but which is important to highlight, is that basically all parties have
agreed that Debian will adopt large portions of systemd. systemd is an
umbrella project that includes multiple components, some more significant
than others. Most of those components are clearly superior to anything we
have available now on Linux platforms and will be used in the distribution
In other words, this debate is not actually about systemd vs. upstart in
the most obvious sense. Rather, the question, assuming one has narrowed
the choices to those two contenders, is between adopting all the major
components of systemd including the init system, or adopting most of the
major components of systemd but replacing the init system with upstart.
Either way, we’ll be running udev, logind, some systemd D-Bus services,
and most likely timedated and possibly hostnamed for desktop environments.
I think this changes the nature of the discussion in some key ways. We’re
not really talking about choosing between two competing ecosystems.
Rather, we’re talking about whether or not to swap out a core component of
an existing integrated ecosystem with a component that we like better.
I think I had read this before but not sure I “got” it. So conceptually I am imagining one of my team members coming to me and saying:
1. We have a rival solution that has some nice features but it also has some clear cut disadvantages to our in house solution. But it’s no problem because even though they have been working on it for 3 years and haven’t addressed those issues they are trivial to address and they will after we buy it.
2. Oh by the way the solution that we have in house is better and adds a lot more and also is an integrated solution. In fact, even if we select the flawed rival we will keep all the integrated stuff from the in house solution and the flawed rival will rework their stuff to work with the innovative stuff from our in house team. But the in house solution isn’t portable to other ‘nix’s and even though they say that it can be addressed at some point I think it yet they won’t. The rival soltuion won’t dove tail as well as a fully integrated solution would but it will be trivial to fix and they will do so after we buy it.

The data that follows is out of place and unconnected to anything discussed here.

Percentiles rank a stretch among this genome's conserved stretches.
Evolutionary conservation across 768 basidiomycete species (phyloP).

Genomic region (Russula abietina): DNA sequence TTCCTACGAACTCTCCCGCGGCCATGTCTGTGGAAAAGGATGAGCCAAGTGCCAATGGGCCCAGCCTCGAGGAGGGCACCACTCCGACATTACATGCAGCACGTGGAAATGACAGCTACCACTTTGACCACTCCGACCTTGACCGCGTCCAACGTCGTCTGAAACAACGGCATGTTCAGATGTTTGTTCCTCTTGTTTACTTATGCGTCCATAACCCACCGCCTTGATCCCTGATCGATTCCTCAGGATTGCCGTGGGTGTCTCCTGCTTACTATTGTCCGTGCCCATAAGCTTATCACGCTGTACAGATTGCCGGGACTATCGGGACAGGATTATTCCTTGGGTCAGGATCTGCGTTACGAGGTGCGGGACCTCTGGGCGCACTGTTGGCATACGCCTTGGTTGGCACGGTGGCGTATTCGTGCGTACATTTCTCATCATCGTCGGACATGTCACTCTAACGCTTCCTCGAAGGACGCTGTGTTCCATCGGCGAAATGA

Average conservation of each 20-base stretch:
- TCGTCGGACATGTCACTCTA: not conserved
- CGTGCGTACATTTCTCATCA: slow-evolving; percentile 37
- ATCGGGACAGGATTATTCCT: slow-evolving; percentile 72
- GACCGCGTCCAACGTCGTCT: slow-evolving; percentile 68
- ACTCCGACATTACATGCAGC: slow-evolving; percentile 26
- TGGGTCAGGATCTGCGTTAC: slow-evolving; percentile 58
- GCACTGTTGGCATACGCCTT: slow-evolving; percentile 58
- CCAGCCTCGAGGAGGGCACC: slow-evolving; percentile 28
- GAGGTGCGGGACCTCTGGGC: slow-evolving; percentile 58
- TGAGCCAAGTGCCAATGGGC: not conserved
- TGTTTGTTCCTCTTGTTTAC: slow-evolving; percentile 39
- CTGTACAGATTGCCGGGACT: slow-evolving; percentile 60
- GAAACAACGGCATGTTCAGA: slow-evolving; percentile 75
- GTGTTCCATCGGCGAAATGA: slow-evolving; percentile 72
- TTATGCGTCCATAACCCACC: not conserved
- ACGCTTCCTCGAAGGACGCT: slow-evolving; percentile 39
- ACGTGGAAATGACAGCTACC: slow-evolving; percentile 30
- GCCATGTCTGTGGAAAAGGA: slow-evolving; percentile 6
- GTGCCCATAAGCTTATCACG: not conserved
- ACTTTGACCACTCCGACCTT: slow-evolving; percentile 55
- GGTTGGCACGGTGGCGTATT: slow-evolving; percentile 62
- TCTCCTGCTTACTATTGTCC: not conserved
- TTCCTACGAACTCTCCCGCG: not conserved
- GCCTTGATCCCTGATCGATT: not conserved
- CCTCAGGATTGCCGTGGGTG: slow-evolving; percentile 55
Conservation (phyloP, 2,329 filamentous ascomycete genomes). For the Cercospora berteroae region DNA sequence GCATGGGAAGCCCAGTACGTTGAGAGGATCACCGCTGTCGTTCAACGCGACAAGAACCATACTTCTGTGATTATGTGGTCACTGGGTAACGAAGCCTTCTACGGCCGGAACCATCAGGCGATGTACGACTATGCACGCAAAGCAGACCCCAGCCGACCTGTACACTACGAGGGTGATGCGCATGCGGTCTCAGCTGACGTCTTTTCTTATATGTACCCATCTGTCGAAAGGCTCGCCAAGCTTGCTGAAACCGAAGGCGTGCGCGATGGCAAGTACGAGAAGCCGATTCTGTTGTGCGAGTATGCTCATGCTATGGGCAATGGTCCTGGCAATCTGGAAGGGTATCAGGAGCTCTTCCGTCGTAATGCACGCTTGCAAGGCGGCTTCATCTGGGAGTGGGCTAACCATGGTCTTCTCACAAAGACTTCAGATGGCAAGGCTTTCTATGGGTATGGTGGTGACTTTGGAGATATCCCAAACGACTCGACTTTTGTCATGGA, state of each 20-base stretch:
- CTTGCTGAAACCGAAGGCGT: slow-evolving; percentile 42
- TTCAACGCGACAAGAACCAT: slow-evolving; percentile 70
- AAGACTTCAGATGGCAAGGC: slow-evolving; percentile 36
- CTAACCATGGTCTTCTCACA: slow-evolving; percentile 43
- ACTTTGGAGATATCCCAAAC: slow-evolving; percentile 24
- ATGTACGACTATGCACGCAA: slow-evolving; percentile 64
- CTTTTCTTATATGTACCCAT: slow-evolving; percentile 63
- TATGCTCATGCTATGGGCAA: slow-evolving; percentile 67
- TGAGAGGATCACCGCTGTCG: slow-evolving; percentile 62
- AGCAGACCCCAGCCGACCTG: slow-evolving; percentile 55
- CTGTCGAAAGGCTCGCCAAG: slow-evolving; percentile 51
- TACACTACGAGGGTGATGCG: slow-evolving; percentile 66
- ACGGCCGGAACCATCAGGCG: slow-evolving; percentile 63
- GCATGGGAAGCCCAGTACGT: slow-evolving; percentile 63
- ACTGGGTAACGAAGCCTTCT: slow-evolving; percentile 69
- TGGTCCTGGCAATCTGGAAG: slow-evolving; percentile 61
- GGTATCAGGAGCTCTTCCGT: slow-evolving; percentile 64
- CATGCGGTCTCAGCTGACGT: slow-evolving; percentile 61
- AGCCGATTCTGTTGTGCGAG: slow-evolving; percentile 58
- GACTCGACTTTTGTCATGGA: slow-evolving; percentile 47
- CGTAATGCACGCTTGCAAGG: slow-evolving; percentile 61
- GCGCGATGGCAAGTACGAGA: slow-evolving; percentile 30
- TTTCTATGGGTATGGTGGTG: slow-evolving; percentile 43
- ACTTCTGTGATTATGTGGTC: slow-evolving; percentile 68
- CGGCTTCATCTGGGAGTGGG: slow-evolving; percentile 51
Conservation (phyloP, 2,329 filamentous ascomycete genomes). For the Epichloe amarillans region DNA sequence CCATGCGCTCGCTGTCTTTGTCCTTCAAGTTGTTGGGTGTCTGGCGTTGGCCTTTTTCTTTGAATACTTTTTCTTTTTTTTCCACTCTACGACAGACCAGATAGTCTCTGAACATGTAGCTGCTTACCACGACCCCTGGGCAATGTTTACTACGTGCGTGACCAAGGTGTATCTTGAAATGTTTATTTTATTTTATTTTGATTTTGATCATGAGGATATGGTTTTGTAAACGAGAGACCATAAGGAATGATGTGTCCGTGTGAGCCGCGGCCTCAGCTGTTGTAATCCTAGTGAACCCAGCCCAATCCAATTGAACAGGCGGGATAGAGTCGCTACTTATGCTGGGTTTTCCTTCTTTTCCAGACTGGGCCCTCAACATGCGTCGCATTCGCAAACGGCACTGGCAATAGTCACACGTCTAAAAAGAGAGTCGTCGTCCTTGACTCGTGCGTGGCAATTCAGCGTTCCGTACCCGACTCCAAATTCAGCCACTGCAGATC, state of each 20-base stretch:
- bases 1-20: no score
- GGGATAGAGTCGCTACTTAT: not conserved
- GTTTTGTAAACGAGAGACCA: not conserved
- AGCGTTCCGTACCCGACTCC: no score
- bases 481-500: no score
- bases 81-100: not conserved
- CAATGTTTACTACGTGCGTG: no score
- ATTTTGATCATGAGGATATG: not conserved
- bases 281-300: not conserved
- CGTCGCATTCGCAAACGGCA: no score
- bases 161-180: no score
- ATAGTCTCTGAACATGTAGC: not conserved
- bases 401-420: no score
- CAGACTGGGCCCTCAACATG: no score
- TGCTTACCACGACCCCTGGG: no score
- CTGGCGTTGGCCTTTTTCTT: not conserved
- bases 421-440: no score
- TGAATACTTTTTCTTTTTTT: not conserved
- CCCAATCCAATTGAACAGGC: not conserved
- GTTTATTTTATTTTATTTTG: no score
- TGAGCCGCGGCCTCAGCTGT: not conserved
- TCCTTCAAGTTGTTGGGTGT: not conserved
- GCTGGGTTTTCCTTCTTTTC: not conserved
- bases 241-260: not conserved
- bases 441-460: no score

3. One more thing, I know all current systems use parallel daemons and IPv6 has been around for years (as have sockets) but they didn’t write those into their rival solution. But it’s trivial and they will do so after we buy it.
4. Oh and one more little thing. In order to accept this rival solution they want us to sign an agreement that all our contributors license their code through them and of course in case of disputes over ownership I would guess they would win since they hold the licensing and I know that is a violation of our founding principles but it is trivial and they say that maybe they would look at reviewing it after we buy it.